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The Snake Dance (Continued.)—Description of by Capt. John G. Bourke—Order of the Procession—The Female Detachment— The Snake Carriers—Behavior of the Snakes—Conclusion of the Dance.

Captain J. G. Bourke's description of the snake dance, mentioned above, is not given in the Extra Census Bulletin on the Moquis by Mr. Donaldson, but is contained in Captain Bourke's work, “The Snake Dance of the Moquis,” written by him in 1884, and follows:

“A whirring sound resembling that of rain, driven by summer gusts, issued from the arcade; with this came the clanking of rattles and gourds filled with corn. The dancers were moving down toward us.

“First came a barefooted old man, crowned with a garland of cottonwood leaves, holding in his hands in front of him a flat earthen bowl, from which he sprinkled water upon the ground, very much as a Catholic priest would asperse his congregation.

“The second old man carried a flat basket of fine cornmeal.

“The third held his left hand up to a necklace of bears' claws, while with his right he gently rattled an instrument shaped thus, T, painted white.

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“The next five men were armed with the same odd-looking rattles, but as they marched close behind one another in single file they were not considered as holding the same rank or as discharging functions of an importance equal to those of the old men who advanced alone.

“Numbers 9 to 17 inclusive were little boys, from four to seven years old, marching in single file, each bearing one of the T-shaped rattles.

“An interval of five paces separated them from the grown men who had preceded them, and a like distance intervened between them and an old man who bore aloft in his left hand a bow (one of those so gayly ornamented with feathers and horsehair which had been noticed upon the upper end of the Estufa ladders).

“With his right hand this old man rapidly twirled a wooden sling, which emitted the shrill rumble of falling rain so plainly heard as the head of the procession was emerging from the arcade.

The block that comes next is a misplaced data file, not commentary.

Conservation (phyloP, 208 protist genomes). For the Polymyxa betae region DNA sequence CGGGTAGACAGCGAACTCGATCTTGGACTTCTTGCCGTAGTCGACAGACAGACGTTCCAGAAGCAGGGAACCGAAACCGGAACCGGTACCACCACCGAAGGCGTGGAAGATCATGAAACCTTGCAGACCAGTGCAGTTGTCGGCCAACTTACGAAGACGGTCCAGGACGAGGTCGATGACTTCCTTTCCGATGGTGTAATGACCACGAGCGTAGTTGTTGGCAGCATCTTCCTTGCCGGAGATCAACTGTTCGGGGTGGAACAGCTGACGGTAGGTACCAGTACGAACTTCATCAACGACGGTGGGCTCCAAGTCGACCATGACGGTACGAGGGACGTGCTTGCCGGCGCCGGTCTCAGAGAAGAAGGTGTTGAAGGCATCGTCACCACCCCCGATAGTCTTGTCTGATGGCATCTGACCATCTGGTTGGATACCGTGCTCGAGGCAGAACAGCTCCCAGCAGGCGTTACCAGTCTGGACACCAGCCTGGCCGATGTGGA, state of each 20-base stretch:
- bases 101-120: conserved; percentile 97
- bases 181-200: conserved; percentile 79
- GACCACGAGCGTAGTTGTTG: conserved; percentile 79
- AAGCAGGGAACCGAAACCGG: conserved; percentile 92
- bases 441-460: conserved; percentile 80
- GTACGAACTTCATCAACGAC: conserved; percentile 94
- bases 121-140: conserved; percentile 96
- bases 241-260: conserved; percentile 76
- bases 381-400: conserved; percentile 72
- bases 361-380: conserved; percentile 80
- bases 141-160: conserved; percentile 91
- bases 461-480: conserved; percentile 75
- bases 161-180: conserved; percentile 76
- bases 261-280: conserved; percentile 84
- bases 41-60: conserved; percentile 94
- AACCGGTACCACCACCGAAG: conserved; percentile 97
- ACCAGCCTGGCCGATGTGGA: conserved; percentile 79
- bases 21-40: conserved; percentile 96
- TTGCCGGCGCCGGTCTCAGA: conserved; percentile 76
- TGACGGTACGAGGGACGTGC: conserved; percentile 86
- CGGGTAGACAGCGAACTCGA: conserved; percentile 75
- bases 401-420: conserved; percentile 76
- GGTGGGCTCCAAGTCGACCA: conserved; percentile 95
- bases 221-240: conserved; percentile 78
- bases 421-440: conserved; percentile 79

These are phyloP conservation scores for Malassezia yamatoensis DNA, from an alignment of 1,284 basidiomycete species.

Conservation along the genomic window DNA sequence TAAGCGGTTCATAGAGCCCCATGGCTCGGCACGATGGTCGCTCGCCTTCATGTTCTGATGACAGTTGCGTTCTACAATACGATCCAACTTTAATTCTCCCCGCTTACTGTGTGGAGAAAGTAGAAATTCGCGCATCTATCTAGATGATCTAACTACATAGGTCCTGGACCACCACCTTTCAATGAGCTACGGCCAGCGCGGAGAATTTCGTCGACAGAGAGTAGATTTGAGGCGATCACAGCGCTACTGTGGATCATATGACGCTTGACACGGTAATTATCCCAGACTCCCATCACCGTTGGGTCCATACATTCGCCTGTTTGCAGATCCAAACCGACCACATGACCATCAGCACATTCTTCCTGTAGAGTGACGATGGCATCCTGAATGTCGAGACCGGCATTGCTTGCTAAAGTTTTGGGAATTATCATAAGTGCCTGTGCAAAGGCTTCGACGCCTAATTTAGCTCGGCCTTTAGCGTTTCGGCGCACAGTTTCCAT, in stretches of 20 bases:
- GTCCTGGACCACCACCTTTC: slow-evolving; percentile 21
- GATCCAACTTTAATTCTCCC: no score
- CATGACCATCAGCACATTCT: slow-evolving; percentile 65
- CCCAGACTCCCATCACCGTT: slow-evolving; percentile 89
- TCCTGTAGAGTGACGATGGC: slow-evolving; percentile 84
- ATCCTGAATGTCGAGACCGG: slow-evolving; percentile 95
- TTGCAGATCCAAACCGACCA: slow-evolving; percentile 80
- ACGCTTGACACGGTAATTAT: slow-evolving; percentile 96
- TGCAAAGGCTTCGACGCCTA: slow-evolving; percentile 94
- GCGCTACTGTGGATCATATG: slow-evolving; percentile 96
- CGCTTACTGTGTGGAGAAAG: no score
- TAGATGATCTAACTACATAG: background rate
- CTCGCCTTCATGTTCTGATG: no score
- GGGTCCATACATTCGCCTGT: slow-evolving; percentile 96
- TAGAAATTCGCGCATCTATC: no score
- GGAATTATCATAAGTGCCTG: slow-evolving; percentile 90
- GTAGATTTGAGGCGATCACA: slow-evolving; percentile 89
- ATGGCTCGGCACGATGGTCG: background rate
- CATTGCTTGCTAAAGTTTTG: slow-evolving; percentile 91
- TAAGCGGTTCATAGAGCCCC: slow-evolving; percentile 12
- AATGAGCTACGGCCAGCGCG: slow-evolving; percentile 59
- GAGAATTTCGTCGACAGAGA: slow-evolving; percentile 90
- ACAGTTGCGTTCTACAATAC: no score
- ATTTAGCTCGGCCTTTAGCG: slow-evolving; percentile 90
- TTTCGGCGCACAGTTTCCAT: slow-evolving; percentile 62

“This was the first division of the dance.

“The second and last was composed of fortyeight persons, two of them children, and all males; each bore wands of eagle feathers in both hands. The last man of this division bore a bow, the counterpart of that carried by the sling-twirler of the first division.

“All the dancers wore, tied to the right knee, rattles made of tortoise shells and sheep or goat toes, which clanked dismally whenever the leg or body moved. Small bunches of red feathers were attached to the crown of the head, their long black hair hung loose down their backs,

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their faces were blackened from brow to upper lip, while mouth, lower lip, and chin looked ghastly by contrast with the kaolin daubed over them. Collars of the white seashell beads of their own manufacture hung around their necks, and nearly all wore abalone shells glistening on their breasts. Sashes of seashell beads covered their bodies from the right shoulder to the left hip.

“Their bodies, legs, and arms were naked and greenish-black, without mark or design. Kilts of painted cotton cloth hung from waist to knee, and dangling down to the heels in rear were skins of the fox and coyote. Red buckskin fringe hung from the waist in most cases; and in others, again, cotton-ball pendants ornamented the girdles. The feet were covered with red buckskin moccasins, fringed at ankles, and broad white armlets encircled the elbows.